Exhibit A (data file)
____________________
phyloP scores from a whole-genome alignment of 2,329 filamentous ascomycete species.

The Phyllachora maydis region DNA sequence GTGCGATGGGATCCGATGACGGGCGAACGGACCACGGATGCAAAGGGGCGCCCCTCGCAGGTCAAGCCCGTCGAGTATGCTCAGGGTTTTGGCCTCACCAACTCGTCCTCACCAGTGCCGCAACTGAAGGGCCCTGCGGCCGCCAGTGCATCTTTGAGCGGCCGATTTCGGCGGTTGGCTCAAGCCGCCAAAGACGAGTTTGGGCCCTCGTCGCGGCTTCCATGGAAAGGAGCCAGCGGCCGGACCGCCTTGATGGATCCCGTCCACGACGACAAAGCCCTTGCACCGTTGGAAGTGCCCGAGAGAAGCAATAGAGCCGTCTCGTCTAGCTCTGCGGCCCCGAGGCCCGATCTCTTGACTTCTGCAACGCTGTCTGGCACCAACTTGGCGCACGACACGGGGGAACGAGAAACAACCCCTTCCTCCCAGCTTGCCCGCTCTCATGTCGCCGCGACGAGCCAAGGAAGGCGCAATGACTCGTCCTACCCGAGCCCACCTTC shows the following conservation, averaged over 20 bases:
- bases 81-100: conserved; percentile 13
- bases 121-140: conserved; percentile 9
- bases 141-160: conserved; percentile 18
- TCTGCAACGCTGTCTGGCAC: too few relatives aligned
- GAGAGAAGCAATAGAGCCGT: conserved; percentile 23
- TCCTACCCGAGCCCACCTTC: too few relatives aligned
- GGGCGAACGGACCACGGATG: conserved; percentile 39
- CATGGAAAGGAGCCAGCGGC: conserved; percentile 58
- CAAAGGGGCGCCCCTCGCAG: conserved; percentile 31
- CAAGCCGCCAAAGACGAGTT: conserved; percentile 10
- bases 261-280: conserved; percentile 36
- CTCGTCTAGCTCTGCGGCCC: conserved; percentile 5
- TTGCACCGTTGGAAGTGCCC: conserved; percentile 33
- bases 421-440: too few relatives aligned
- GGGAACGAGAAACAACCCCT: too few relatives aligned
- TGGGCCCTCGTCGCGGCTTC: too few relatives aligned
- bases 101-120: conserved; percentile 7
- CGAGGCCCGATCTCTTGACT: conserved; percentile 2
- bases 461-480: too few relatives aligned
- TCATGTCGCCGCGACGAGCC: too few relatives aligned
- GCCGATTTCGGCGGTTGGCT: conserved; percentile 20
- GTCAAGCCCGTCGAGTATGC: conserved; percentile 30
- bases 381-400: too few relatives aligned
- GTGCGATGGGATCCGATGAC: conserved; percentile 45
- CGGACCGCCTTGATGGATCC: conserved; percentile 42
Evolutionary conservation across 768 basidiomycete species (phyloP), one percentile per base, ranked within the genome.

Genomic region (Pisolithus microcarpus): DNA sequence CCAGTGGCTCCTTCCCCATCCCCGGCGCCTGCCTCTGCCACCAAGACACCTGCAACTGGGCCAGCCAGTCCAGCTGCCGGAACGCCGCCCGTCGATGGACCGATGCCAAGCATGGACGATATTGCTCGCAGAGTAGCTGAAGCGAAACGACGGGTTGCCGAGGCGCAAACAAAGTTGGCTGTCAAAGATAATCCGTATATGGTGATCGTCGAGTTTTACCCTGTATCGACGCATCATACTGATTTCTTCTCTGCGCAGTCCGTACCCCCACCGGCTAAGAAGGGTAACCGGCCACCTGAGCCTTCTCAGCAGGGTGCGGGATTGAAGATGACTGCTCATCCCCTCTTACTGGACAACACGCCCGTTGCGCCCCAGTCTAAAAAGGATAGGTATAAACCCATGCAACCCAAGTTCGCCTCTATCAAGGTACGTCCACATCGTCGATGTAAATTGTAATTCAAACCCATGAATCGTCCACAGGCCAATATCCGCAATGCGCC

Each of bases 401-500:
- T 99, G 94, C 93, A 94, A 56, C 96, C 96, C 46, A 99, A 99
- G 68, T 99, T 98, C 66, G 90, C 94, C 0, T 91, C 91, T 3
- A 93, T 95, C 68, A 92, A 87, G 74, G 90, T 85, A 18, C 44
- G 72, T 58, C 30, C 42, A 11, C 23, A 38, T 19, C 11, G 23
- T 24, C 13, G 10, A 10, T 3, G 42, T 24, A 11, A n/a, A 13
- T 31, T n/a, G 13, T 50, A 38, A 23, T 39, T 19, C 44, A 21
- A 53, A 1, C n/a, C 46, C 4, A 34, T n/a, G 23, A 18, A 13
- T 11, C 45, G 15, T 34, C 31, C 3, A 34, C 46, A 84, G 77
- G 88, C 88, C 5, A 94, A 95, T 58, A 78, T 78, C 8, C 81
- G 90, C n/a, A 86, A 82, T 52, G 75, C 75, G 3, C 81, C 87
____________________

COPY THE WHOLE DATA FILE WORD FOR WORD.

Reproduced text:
phyloP scores from a whole-genome alignment of 2,329 filamentous ascomycete species.

The Phyllachora maydis region DNA sequence GTGCGATGGGATCCGATGACGGGCGAACGGACCACGGATGCAAAGGGGCGCCCCTCGCAGGTCAAGCCCGTCGAGTATGCTCAGGGTTTTGGCCTCACCAACTCGTCCTCACCAGTGCCGCAACTGAAGGGCCCTGCGGCCGCCAGTGCATCTTTGAGCGGCCGATTTCGGCGGTTGGCTCAAGCCGCCAAAGACGAGTTTGGGCCCTCGTCGCGGCTTCCATGGAAAGGAGCCAGCGGCCGGACCGCCTTGATGGATCCCGTCCACGACGACAAAGCCCTTGCACCGTTGGAAGTGCCCGAGAGAAGCAATAGAGCCGTCTCGTCTAGCTCTGCGGCCCCGAGGCCCGATCTCTTGACTTCTGCAACGCTGTCTGGCACCAACTTGGCGCACGACACGGGGGAACGAGAAACAACCCCTTCCTCCCAGCTTGCCCGCTCTCATGTCGCCGCGACGAGCCAAGGAAGGCGCAATGACTCGTCCTACCCGAGCCCACCTTC shows the following conservation, averaged over 20 bases:
- bases 81-100: conserved; percentile 13
- bases 121-140: conserved; percentile 9
- bases 141-160: conserved; percentile 18
- TCTGCAACGCTGTCTGGCAC: too few relatives aligned
- GAGAGAAGCAATAGAGCCGT: conserved; percentile 23
- TCCTACCCGAGCCCACCTTC: too few relatives aligned
- GGGCGAACGGACCACGGATG: conserved; percentile 39
- CATGGAAAGGAGCCAGCGGC: conserved; percentile 58
- CAAAGGGGCGCCCCTCGCAG: conserved; percentile 31
- CAAGCCGCCAAAGACGAGTT: conserved; percentile 10
- bases 261-280: conserved; percentile 36
- CTCGTCTAGCTCTGCGGCCC: conserved; percentile 5
- TTGCACCGTTGGAAGTGCCC: conserved; percentile 33
- bases 421-440: too few relatives aligned
- GGGAACGAGAAACAACCCCT: too few relatives aligned
- TGGGCCCTCGTCGCGGCTTC: too few relatives aligned
- bases 101-120: conserved; percentile 7
- CGAGGCCCGATCTCTTGACT: conserved; percentile 2
- bases 461-480: too few relatives aligned
- TCATGTCGCCGCGACGAGCC: too few relatives aligned
- GCCGATTTCGGCGGTTGGCT: conserved; percentile 20
- GTCAAGCCCGTCGAGTATGC: conserved; percentile 30
- bases 381-400: too few relatives aligned
- GTGCGATGGGATCCGATGAC: conserved; percentile 45
- CGGACCGCCTTGATGGATCC: conserved; percentile 42
Evolutionary conservation across 768 basidiomycete species (phyloP), one percentile per base, ranked within the genome.

Genomic region (Pisolithus microcarpus): DNA sequence CCAGTGGCTCCTTCCCCATCCCCGGCGCCTGCCTCTGCCACCAAGACACCTGCAACTGGGCCAGCCAGTCCAGCTGCCGGAACGCCGCCCGTCGATGGACCGATGCCAAGCATGGACGATATTGCTCGCAGAGTAGCTGAAGCGAAACGACGGGTTGCCGAGGCGCAAACAAAGTTGGCTGTCAAAGATAATCCGTATATGGTGATCGTCGAGTTTTACCCTGTATCGACGCATCATACTGATTTCTTCTCTGCGCAGTCCGTACCCCCACCGGCTAAGAAGGGTAACCGGCCACCTGAGCCTTCTCAGCAGGGTGCGGGATTGAAGATGACTGCTCATCCCCTCTTACTGGACAACACGCCCGTTGCGCCCCAGTCTAAAAAGGATAGGTATAAACCCATGCAACCCAAGTTCGCCTCTATCAAGGTACGTCCACATCGTCGATGTAAATTGTAATTCAAACCCATGAATCGTCCACAGGCCAATATCCGCAATGCGCC

Each of bases 401-500:
- T 99, G 94, C 93, A 94, A 56, C 96, C 96, C 46, A 99, A 99
- G 68, T 99, T 98, C 66, G 90, C 94, C 0, T 91, C 91, T 3
- A 93, T 95, C 68, A 92, A 87, G 74, G 90, T 85, A 18, C 44
- G 72, T 58, C 30, C 42, A 11, C 23, A 38, T 19, C 11, G 23
- T 24, C 13, G 10, A 10, T 3, G 42, T 24, A 11, A n/a, A 13
- T 31, T n/a, G 13, T 50, A 38, A 23, T 39, T 19, C 44, A 21
- A 53, A 1, C n/a, C 46, C 4, A 34, T n/a, G 23, A 18, A 13
- T 11, C 45, G 15, T 34, C 31, C 3, A 34, C 46, A 84, G 77
- G 88, C 88, C 5, A 94, A 95, T 58, A 78, T 78, C 8, C 81
- G 90, C n/a, A 86, A 82, T 52, G 75, C 75, G 3, C 81, C 87